10. If you want to change the world don’t ever, ever ring the bell.
“In SEAL training there is a bell. A brass bell that hangs in the center of the compound for all the students to see. All you have to do to quit—is ring the bell. Ring the bell and you no longer have to wake up at 5 o’clock. Ring the bell and you no longer have to do the freezing cold swims. Ring the bell and you no longer have to do the runs, the obstacle course, the PT—and you no longer have to endure the hardships of training. Just ring the bell. If you want to change the world don’t ever, ever ring the bell.”

——

“Start each day with a task completed. Find someone to help you through life. Respect everyone. Know that life is not fair and that you will fail often. But if you take some risks, step up when the times are toughest, face down the bullies, lift up the downtrodden and never, ever give up — if you do these things, then the next generation and the generations that follow will live in a world far better than the one we have today.”

“It matters not your gender, your ethnic or religious background, your orientation, or your social status. Our struggles in this world are similar and the lessons to overcome those struggles and to move forward—changing ourselves and the world around us—will apply equally to all.”

“Changing the world can happen anywhere and anyone can do it.”

Written By: Steve Nguyen, Ph.D.
Leadership Advisor & Talent Development Consultant

Link

University of Texas at Austin – Adm. McRaven Urges Graduates to Find Courage to Change the World   https://news.utexas.edu/2014/05/16/mcraven-urges-graduates-to-find-courage-to-change-the-world

 

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You Know You’re a Labradore Lover When:

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  • You let the new puppy sleep on your chest the first three nights after you bring her home, so she doesn’t miss her mommy so much.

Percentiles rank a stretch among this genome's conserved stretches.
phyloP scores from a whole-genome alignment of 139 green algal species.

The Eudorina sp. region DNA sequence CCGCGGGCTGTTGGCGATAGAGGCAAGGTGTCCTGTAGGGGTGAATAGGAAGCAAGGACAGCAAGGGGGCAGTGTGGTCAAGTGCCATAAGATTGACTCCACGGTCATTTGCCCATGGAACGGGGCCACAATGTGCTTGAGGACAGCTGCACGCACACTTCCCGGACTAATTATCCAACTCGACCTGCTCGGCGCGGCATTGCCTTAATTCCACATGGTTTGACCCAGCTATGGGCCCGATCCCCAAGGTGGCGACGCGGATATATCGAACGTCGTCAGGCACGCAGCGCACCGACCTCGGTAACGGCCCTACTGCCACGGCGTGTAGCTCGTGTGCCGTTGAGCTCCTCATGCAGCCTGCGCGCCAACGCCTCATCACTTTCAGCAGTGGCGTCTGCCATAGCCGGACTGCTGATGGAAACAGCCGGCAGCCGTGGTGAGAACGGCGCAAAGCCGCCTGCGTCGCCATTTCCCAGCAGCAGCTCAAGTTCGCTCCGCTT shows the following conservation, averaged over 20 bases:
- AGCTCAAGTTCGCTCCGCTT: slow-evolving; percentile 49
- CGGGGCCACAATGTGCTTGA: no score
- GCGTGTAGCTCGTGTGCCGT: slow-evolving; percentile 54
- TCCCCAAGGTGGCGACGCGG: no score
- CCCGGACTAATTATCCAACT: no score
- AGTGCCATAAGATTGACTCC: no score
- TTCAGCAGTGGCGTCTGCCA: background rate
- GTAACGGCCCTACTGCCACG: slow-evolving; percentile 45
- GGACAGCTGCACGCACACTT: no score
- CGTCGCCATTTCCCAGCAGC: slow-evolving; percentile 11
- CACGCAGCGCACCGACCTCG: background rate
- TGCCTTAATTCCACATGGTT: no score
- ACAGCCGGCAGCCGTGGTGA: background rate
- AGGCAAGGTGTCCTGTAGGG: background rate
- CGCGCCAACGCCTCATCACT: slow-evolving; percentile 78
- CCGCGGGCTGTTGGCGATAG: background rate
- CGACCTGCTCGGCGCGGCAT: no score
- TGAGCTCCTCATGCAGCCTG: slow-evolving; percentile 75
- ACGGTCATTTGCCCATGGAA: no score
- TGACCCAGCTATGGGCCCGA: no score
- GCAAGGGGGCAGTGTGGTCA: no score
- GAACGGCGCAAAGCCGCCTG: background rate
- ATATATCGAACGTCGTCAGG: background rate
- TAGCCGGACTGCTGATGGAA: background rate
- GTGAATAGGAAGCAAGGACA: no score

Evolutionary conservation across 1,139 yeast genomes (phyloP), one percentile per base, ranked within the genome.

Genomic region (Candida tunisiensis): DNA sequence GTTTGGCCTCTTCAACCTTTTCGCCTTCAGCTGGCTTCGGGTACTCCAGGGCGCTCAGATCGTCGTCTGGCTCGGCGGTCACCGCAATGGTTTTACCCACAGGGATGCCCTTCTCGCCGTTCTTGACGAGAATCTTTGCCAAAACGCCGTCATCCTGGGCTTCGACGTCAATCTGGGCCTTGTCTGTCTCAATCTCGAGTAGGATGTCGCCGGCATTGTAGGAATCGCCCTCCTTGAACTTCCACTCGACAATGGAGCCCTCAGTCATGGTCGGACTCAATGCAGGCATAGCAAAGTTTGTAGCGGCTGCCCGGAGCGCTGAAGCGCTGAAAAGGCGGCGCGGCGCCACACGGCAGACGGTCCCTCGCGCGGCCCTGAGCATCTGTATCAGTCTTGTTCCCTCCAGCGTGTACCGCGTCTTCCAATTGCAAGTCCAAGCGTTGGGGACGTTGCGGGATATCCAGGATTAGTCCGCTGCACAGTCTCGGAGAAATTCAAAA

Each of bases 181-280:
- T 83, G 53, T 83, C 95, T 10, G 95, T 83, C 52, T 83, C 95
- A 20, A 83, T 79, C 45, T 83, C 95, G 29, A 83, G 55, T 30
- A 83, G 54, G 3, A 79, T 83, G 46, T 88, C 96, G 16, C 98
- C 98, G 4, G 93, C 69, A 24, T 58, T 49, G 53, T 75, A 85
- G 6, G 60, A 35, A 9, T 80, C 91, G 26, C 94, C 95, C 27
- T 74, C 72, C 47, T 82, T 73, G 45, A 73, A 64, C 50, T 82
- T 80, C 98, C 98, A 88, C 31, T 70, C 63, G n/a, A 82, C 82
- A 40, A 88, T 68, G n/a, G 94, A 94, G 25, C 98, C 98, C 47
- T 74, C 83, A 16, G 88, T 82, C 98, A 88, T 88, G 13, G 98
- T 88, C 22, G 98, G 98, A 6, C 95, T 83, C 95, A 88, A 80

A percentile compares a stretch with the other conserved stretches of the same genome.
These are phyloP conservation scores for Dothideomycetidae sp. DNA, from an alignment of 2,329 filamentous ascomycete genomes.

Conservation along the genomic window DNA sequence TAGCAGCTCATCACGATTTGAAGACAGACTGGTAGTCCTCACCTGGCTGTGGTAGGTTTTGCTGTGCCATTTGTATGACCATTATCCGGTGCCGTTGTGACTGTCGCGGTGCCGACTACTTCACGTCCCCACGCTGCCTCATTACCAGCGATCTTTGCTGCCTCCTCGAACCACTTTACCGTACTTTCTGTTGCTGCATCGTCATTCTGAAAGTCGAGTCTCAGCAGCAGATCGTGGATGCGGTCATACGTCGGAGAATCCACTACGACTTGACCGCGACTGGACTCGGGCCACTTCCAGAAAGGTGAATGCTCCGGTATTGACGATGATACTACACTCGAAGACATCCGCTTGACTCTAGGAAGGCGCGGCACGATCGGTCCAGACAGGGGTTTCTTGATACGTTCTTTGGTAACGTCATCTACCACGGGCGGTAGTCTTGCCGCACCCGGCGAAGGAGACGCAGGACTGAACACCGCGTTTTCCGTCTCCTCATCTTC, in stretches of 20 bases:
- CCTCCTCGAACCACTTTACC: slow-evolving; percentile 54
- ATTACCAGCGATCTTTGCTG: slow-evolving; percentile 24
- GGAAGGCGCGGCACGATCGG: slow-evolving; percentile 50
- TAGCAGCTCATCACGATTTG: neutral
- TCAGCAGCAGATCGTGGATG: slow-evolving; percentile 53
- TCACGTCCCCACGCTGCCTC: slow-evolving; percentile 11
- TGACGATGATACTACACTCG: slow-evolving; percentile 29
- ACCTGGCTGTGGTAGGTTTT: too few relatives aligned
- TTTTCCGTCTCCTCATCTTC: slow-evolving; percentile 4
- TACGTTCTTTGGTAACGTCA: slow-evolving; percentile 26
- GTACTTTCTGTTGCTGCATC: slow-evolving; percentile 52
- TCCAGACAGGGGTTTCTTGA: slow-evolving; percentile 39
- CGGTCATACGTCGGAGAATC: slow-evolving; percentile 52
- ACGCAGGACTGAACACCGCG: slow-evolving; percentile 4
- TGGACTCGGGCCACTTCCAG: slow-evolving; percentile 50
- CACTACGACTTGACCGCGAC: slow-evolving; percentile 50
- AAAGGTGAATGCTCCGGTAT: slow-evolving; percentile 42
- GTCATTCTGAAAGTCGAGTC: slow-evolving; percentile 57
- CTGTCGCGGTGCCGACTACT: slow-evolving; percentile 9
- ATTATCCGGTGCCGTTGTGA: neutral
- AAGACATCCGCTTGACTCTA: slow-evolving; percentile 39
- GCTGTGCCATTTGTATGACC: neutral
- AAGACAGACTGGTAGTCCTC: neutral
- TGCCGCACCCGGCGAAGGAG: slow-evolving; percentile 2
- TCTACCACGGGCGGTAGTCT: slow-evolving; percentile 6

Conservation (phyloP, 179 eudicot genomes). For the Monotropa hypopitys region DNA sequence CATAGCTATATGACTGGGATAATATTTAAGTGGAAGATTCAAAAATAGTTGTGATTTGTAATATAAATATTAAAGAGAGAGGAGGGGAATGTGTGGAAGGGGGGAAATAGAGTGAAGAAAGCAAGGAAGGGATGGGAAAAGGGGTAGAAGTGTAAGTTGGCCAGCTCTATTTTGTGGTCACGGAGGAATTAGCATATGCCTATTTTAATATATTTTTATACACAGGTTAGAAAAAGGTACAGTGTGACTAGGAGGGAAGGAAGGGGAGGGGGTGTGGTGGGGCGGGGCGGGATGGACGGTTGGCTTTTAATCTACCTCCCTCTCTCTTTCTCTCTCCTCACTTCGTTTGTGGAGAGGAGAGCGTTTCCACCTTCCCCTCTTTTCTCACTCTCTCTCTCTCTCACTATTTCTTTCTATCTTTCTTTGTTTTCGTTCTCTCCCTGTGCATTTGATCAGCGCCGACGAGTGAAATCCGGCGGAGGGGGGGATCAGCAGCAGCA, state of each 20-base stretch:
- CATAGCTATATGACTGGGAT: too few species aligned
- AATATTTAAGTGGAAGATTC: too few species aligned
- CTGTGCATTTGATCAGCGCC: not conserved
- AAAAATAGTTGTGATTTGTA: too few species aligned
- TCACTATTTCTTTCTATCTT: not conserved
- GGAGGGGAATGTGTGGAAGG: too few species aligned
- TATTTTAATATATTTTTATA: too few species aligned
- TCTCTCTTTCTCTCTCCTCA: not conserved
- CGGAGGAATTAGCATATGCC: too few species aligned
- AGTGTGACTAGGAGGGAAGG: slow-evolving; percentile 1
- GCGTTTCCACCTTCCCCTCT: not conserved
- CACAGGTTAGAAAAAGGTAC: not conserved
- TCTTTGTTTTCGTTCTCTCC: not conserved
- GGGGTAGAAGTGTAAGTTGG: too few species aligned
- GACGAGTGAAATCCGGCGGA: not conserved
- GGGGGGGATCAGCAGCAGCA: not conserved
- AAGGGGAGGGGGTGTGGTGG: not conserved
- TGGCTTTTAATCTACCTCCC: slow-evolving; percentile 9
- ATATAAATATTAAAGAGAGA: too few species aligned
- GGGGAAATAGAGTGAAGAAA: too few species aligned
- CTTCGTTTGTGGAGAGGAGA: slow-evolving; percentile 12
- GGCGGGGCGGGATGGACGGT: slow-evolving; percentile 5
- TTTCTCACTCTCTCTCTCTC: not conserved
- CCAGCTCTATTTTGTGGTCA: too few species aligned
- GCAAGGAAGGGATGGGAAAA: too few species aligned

• You go to sleep by 10:00, even with the Giants up by only 2 and Romo closing out the game, recording the last 3 outs (hopefully) knowing that you will never have time to watch it in the morning, so you can wake up an hour and a half earlier than you did before you got her, to let her out of her cage.
  • You are actually happy to see three steaming piles of crap on your own lawn after you let her out.
  • You are too tired to protest when she finds a random plastic bag on the beach to play with.IMG_2607
  • You actively seek other dogs, even ones you do not particularly like or really feel safe around yet, for playdates to keep your puppy “active.”
  • You seriously consider spending thousands of dollars on an artificial lawn that they cannot dig or tear up.
  • Your trip to the laundry room now includes a 45 lb. passenger, treating the laundry bag like a tackling dummy.
  • You look forward to her greetings in the morning, even when those big paws/claws sometimes leave gashes in your cheeks that take weeks to heel.
  • You are damned sure after such experiences that the groomers are NOT trimming her claws nearly well enough, and vow to get a pair of clippers next time you are at the pet exSTOREtionist so you can do it yourself –  knowing that you would do a far better job.
  • You are willing to pay $12 for a bag of “treats” that look remarkably similar to what we call Beef Jerky, which costs $7 for the same size bag.
  • You think it’s cute when she jumps on the hand with the computer mouse in it and draws blood.
  • You tear up when you think about her, and the last Lab you had for 17 years, and know how much you are going to miss this one too–when she is gone.oak last